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Growing up Poor: A Story Shared by Many MN Children

PHOTO: Minnesota is being urged to do more to help families strengthen their financial footing, as about one-third of the state's children are growing up in low income households. Photo credit: Tammra McCauley/Flickr.
PHOTO: Minnesota is being urged to do more to help families strengthen their financial footing, as about one-third of the state's children are growing up in low income households. Photo credit: Tammra McCauley/Flickr.
October 27, 2014

ST. PAUL, Minn. – For children growing up in a family that struggles financially, the road can be rougher – and a new study shows that poor is the norm for many of Minnesota's children.

According to the latest Kids Count Data Book, about one-third of children in the state are in low-income families, where it's a stretch just to meet the basic needs.

The negative impacts of that on children often continue later in life, says Stephanie Hogenson, research and policy director for the Children's Defense Fund-Minnesota.

"And so what we're finding is as adults they're going to have fewer earnings, poorer health and less schooling,” she points out. “And then they're going to be more likely to rely on assistance programs as adults."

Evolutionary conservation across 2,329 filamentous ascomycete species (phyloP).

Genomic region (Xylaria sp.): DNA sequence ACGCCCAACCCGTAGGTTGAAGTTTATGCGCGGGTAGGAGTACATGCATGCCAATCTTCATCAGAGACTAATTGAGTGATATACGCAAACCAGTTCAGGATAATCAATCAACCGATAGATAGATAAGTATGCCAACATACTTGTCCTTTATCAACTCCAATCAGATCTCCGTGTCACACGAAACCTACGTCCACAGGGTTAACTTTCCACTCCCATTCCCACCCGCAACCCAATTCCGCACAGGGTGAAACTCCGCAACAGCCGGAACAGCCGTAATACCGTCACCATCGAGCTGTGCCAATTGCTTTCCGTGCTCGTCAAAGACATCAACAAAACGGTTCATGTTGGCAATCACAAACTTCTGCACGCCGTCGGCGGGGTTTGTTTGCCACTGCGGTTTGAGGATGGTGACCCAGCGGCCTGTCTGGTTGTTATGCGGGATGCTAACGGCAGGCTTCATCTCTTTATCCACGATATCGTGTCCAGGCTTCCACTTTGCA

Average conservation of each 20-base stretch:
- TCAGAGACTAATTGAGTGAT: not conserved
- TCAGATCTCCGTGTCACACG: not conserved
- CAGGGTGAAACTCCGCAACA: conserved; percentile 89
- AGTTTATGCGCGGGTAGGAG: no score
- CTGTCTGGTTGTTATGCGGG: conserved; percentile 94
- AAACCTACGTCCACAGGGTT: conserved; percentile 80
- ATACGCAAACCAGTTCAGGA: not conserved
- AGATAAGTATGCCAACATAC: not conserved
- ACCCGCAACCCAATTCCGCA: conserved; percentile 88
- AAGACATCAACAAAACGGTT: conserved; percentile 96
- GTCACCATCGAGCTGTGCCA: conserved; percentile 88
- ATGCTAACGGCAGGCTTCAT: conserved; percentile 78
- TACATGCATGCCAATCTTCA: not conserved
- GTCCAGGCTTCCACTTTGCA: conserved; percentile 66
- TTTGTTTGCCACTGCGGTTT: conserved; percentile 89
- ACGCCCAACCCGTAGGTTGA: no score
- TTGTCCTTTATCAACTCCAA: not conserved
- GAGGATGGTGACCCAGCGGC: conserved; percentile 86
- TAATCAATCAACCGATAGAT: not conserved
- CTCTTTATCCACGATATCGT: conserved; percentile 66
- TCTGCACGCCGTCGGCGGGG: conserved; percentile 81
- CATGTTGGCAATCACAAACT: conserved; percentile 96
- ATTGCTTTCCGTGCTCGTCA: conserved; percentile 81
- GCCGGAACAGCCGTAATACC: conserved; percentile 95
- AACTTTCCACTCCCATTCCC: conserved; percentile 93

To improve the outcomes for these children, Hogenson says there needs to be more opportunities for them to learn, grow and thrive, and a stronger focus on improving the financial stability of their parents.

She says one way to help strengthen the budget for low-income families is through work-support programs.

"The Supplemental Nutrition Assistance Program, WIC, medical programs were created by the government to bridge that gap between low wages and basic needs,” she says. “And so when families are able to enroll in these programs, we can improve their economic stability."

Hogenson adds the research also shows that higher rates of these children are in single parent homes or are children of color.

"What we need to do is look at these disparities, create programs and policies that target specific families, that are culturally relevant and take a two-generation approach," she stresses.

A statewide series of more than a dozen community discussions on the trends outlined in this latest study begins today in the Twin Cities. Other stops in the weeks to come will include Bemidji, Duluth, Mankato and Willmar.



John Michaelson, Public News Service - MN